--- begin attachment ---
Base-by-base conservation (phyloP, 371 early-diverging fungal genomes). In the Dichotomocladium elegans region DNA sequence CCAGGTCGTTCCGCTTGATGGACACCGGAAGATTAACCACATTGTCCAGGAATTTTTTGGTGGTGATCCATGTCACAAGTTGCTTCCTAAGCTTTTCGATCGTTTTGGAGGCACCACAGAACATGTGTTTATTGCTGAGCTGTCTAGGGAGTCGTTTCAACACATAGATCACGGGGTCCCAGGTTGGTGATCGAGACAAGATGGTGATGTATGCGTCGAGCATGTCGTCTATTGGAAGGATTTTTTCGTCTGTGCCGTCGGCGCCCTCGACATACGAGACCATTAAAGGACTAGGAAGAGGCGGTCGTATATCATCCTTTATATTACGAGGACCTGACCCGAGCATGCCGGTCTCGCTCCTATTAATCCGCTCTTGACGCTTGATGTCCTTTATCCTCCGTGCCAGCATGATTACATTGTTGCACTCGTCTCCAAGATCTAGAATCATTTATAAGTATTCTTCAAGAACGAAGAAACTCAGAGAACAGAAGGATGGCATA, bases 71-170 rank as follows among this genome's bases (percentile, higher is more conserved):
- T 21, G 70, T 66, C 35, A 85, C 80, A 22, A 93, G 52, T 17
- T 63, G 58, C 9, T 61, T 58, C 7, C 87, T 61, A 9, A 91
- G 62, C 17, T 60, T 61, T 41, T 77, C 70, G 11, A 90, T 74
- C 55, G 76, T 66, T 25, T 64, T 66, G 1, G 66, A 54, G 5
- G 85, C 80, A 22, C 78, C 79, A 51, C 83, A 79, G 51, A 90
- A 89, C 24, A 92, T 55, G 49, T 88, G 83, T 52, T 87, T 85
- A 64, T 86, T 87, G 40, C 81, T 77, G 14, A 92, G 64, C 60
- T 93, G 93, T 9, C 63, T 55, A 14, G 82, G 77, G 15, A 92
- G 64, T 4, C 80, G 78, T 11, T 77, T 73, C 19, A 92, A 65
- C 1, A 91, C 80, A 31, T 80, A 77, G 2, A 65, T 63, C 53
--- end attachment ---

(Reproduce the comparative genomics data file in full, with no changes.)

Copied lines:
Base-by-base conservation (phyloP, 371 early-diverging fungal genomes). In the Dichotomocladium elegans region DNA sequence CCAGGTCGTTCCGCTTGATGGACACCGGAAGATTAACCACATTGTCCAGGAATTTTTTGGTGGTGATCCATGTCACAAGTTGCTTCCTAAGCTTTTCGATCGTTTTGGAGGCACCACAGAACATGTGTTTATTGCTGAGCTGTCTAGGGAGTCGTTTCAACACATAGATCACGGGGTCCCAGGTTGGTGATCGAGACAAGATGGTGATGTATGCGTCGAGCATGTCGTCTATTGGAAGGATTTTTTCGTCTGTGCCGTCGGCGCCCTCGACATACGAGACCATTAAAGGACTAGGAAGAGGCGGTCGTATATCATCCTTTATATTACGAGGACCTGACCCGAGCATGCCGGTCTCGCTCCTATTAATCCGCTCTTGACGCTTGATGTCCTTTATCCTCCGTGCCAGCATGATTACATTGTTGCACTCGTCTCCAAGATCTAGAATCATTTATAAGTATTCTTCAAGAACGAAGAAACTCAGAGAACAGAAGGATGGCATA, bases 71-170 rank as follows among this genome's bases (percentile, higher is more conserved):
- T 21, G 70, T 66, C 35, A 85, C 80, A 22, A 93, G 52, T 17
- T 63, G 58, C 9, T 61, T 58, C 7, C 87, T 61, A 9, A 91
- G 62, C 17, T 60, T 61, T 41, T 77, C 70, G 11, A 90, T 74
- C 55, G 76, T 66, T 25, T 64, T 66, G 1, G 66, A 54, G 5
- G 85, C 80, A 22, C 78, C 79, A 51, C 83, A 79, G 51, A 90
- A 89, C 24, A 92, T 55, G 49, T 88, G 83, T 52, T 87, T 85
- A 64, T 86, T 87, G 40, C 81, T 77, G 14, A 92, G 64, C 60
- T 93, G 93, T 9, C 63, T 55, A 14, G 82, G 77, G 15, A 92
- G 64, T 4, C 80, G 78, T 11, T 77, T 73, C 19, A 92, A 65
- C 1, A 91, C 80, A 31, T 80, A 77, G 2, A 65, T 63, C 53